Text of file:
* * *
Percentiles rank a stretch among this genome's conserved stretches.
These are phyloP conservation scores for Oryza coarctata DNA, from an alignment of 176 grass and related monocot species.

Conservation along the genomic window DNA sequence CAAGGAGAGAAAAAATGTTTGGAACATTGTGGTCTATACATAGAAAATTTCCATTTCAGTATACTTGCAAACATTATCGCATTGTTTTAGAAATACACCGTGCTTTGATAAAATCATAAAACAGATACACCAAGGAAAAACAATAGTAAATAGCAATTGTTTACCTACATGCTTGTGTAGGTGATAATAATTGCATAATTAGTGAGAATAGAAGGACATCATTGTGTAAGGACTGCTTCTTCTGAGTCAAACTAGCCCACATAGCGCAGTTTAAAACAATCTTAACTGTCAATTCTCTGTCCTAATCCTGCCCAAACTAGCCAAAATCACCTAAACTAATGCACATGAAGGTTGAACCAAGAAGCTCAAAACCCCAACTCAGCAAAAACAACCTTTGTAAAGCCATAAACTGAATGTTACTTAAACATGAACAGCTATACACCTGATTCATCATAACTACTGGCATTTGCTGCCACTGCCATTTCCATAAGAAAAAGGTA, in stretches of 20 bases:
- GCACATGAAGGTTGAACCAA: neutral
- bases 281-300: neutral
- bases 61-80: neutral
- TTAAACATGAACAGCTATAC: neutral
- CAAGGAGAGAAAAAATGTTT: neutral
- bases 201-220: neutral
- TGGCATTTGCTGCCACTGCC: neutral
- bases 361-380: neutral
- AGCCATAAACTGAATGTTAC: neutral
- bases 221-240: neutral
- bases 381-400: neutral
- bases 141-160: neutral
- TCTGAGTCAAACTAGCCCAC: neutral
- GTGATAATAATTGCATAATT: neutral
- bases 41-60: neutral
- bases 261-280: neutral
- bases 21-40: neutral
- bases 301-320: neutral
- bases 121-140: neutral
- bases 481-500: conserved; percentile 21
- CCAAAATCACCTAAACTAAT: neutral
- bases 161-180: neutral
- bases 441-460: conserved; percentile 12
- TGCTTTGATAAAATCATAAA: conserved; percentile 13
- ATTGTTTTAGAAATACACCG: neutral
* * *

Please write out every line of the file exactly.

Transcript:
Percentiles rank a stretch among this genome's conserved stretches.
These are phyloP conservation scores for Oryza coarctata DNA, from an alignment of 176 grass and related monocot species.

Conservation along the genomic window DNA sequence CAAGGAGAGAAAAAATGTTTGGAACATTGTGGTCTATACATAGAAAATTTCCATTTCAGTATACTTGCAAACATTATCGCATTGTTTTAGAAATACACCGTGCTTTGATAAAATCATAAAACAGATACACCAAGGAAAAACAATAGTAAATAGCAATTGTTTACCTACATGCTTGTGTAGGTGATAATAATTGCATAATTAGTGAGAATAGAAGGACATCATTGTGTAAGGACTGCTTCTTCTGAGTCAAACTAGCCCACATAGCGCAGTTTAAAACAATCTTAACTGTCAATTCTCTGTCCTAATCCTGCCCAAACTAGCCAAAATCACCTAAACTAATGCACATGAAGGTTGAACCAAGAAGCTCAAAACCCCAACTCAGCAAAAACAACCTTTGTAAAGCCATAAACTGAATGTTACTTAAACATGAACAGCTATACACCTGATTCATCATAACTACTGGCATTTGCTGCCACTGCCATTTCCATAAGAAAAAGGTA, in stretches of 20 bases:
- GCACATGAAGGTTGAACCAA: neutral
- bases 281-300: neutral
- bases 61-80: neutral
- TTAAACATGAACAGCTATAC: neutral
- CAAGGAGAGAAAAAATGTTT: neutral
- bases 201-220: neutral
- TGGCATTTGCTGCCACTGCC: neutral
- bases 361-380: neutral
- AGCCATAAACTGAATGTTAC: neutral
- bases 221-240: neutral
- bases 381-400: neutral
- bases 141-160: neutral
- TCTGAGTCAAACTAGCCCAC: neutral
- GTGATAATAATTGCATAATT: neutral
- bases 41-60: neutral
- bases 261-280: neutral
- bases 21-40: neutral
- bases 301-320: neutral
- bases 121-140: neutral
- bases 481-500: conserved; percentile 21
- CCAAAATCACCTAAACTAAT: neutral
- bases 161-180: neutral
- bases 441-460: conserved; percentile 12
- TGCTTTGATAAAATCATAAA: conserved; percentile 13
- ATTGTTTTAGAAATACACCG: neutral